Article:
Top five questions sellers have about COVID-19 market

The coronavirus has changed our lives in ways we could not have imagined just a few weeks ago. Many people wanting to buy or sell property have withdrawn from the market, while others decided to make the most of the opportunity of dampened demand.

Here are the five most common questions we’re being asked right now:

Should sell my property now?

There’s no blanket answer to this. Everyone’s circumstances will be different. That said, property prices are holding up well. Some sellers have pulled out of their auctions, effectively wasting the money they’d spent on marketing. Those who stayed the course saw prices hold their own with auction clearance rates at 50%-plus.

Why? Well, some positives are assisting the market, such as lower interest rates, increasing interest from overseas buyers because of a low-value Aussie dollar, and investors who are moving cash from the share market into the more stable property sector.

Don’t forget, though, that all prices are relative. If you intend to buy up the property ladder, any market fall should be to your benefit. Your home might not reach the amount you’d hoped, but market conditions should dictate the home you want is also cheaper.

As your agent, we will be happy to advise you on the best way forward as the lockdown eases because Australia doesn’t have a single property market but hundreds of them. You can’t beat local expert advice.

Will my home keep its value?

That’s an impossible question to answer, and not just because of COVID-19. House prices fluctuate all the time, although over ten years you can expect it to double in value in most cities and many regions. Right now, prices have held up well, despite some doomsday predictions.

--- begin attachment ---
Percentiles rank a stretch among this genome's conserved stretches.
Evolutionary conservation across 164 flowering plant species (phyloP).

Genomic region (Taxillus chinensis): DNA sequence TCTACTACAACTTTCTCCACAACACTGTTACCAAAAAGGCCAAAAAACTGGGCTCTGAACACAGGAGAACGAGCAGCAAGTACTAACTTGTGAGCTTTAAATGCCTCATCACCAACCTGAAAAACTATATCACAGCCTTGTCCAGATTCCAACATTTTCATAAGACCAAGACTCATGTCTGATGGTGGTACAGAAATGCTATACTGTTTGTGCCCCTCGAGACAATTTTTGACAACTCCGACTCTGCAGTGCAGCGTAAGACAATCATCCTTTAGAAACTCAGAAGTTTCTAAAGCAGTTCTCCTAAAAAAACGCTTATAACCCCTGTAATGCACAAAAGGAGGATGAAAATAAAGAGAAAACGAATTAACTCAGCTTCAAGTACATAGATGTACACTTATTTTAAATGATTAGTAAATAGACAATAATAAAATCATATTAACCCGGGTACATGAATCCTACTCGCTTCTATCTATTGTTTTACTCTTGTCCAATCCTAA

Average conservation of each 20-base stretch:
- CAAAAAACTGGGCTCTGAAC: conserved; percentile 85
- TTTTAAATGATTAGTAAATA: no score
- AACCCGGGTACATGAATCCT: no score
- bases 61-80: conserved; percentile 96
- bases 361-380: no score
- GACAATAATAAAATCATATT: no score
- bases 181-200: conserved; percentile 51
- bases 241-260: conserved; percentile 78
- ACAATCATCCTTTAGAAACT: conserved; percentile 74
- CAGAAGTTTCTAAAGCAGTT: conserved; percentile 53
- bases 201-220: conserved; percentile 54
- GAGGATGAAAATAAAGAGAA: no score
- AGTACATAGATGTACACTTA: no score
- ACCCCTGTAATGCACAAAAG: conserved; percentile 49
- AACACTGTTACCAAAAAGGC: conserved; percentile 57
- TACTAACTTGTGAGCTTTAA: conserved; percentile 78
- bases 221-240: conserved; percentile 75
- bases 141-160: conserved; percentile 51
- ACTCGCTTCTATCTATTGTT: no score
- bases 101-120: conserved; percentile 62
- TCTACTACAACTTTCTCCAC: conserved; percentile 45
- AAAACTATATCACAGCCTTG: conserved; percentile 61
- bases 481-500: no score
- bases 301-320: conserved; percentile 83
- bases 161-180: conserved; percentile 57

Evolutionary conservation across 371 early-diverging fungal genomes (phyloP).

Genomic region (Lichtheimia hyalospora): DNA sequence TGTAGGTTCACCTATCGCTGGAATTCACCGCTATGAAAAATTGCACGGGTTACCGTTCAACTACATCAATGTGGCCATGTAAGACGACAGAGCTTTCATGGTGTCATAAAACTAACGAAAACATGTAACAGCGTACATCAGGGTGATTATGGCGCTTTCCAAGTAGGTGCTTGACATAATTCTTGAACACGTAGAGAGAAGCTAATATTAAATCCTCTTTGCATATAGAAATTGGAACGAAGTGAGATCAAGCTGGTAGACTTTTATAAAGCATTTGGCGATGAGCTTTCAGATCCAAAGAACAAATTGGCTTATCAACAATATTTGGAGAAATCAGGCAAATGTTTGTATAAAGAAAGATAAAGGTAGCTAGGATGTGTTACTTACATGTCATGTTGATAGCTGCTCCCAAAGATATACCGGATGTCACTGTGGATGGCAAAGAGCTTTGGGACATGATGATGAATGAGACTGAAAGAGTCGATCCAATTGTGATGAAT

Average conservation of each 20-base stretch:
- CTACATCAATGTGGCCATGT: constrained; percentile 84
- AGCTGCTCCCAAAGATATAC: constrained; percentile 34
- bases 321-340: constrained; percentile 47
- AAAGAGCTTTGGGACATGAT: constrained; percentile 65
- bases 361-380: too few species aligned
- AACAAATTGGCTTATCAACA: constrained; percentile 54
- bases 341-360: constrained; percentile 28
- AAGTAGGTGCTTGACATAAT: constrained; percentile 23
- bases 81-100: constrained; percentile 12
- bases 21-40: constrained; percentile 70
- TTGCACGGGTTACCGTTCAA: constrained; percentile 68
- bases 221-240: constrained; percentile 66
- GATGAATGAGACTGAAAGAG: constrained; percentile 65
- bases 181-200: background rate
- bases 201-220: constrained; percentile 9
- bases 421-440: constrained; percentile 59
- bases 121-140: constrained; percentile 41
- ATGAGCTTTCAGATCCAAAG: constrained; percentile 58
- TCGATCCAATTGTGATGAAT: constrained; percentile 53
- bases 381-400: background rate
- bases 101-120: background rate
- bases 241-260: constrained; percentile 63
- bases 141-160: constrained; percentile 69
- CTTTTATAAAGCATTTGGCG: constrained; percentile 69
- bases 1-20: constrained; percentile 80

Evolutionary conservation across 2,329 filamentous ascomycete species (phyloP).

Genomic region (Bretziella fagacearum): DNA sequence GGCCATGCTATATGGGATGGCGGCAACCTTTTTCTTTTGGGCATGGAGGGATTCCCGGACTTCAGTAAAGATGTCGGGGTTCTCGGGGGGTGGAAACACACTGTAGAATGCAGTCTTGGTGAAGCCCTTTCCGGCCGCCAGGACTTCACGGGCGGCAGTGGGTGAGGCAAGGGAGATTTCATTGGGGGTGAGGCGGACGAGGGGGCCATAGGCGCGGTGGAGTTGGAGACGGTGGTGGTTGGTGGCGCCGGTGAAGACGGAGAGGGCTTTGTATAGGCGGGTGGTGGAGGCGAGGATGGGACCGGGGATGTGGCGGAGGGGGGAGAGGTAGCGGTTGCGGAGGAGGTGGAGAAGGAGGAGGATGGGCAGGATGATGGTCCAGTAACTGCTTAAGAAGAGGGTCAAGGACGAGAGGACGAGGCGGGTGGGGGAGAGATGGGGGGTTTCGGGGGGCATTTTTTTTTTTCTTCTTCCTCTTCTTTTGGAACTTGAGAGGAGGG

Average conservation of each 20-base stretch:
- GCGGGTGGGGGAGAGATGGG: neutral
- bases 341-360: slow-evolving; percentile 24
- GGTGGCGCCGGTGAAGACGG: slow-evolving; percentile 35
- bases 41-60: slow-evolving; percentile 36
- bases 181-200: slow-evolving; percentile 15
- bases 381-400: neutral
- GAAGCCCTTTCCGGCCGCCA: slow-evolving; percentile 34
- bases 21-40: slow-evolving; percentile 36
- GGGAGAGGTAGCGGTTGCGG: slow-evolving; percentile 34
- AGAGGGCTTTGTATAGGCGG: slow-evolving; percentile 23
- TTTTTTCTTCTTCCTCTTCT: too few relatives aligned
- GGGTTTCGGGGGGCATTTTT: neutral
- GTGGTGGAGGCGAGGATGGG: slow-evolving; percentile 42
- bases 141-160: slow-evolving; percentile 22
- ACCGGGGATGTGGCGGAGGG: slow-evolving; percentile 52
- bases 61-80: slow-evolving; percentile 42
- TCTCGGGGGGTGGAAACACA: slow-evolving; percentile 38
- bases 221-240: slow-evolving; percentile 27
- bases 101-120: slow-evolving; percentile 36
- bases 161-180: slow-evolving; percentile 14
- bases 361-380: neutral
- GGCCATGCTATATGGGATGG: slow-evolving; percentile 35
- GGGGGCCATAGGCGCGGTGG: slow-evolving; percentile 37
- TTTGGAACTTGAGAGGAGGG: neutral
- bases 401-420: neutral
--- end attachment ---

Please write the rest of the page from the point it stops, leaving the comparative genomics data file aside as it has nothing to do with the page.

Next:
Is there a better time to sell?

If you pull out of the market now, then you’ll have to decide when to re-enter it. Many scholarly papers, most relating to investor behaviour in a post-stock market crash, suggest this is a tricky science. You are not guaranteed a win by stepping away now and coming back later.

All things being equal, if you’ve found your next home, and you’re still ready and willing to move, then perhaps now is as good a time as any. Again, we’ll be happy to offer advice based on your circumstances.

How can an agent sell my property if inspections are limited?

Firstly, inspections are back. But no more than 10 people can be in a property at any time. Nevertheless, digital technology has come to our rescue here. Agents are busy taking prospective buyers on virtual tours of homes as the first port of call. Sometimes, they link up with a buyer on a video-chat call, using Facetime or WhatsApp, and conduct a walk-through.

3D tours also provide buyers with a fabulous sense of the dimensions and layouts of a home. We believe this is a good-value strategy to help obtain the best price possible, especially if you’re prepared to invest in staging the home, too.

Of course, any buyer who takes one of these digital tours is likely to ask for an inspection.

Agents can conduct these but are likely to have limited numbers of people through at any one time and private inspections are currently preferred.

Even so, you can see how digital technology helps overcome the inspection obstacle and gives your property the best chance to sell.

What’s an online auction?

The lockdown has encouraged sellers to include online auctions as part of the selling process.

Digital auction sites such as Gavl, AuctionNow and SoldOnline provide established and respected platforms for selling property. Their auctions work in much the same way as those that were held on the footpath or front lawn in front of your neighbours.

Bidders must register and are required to place a bond via their credit card to ensure they are genuine. They can make bids from their computer, tablet or smartphone by clicking buttons that provide a variety of options to increase the bid price incrementally. The auctioneer is on video all the time, so the whole process is transparent.

For reassurance, you should know that if your property is sold, then the transaction is as legally binding as it would be using the traditional auction.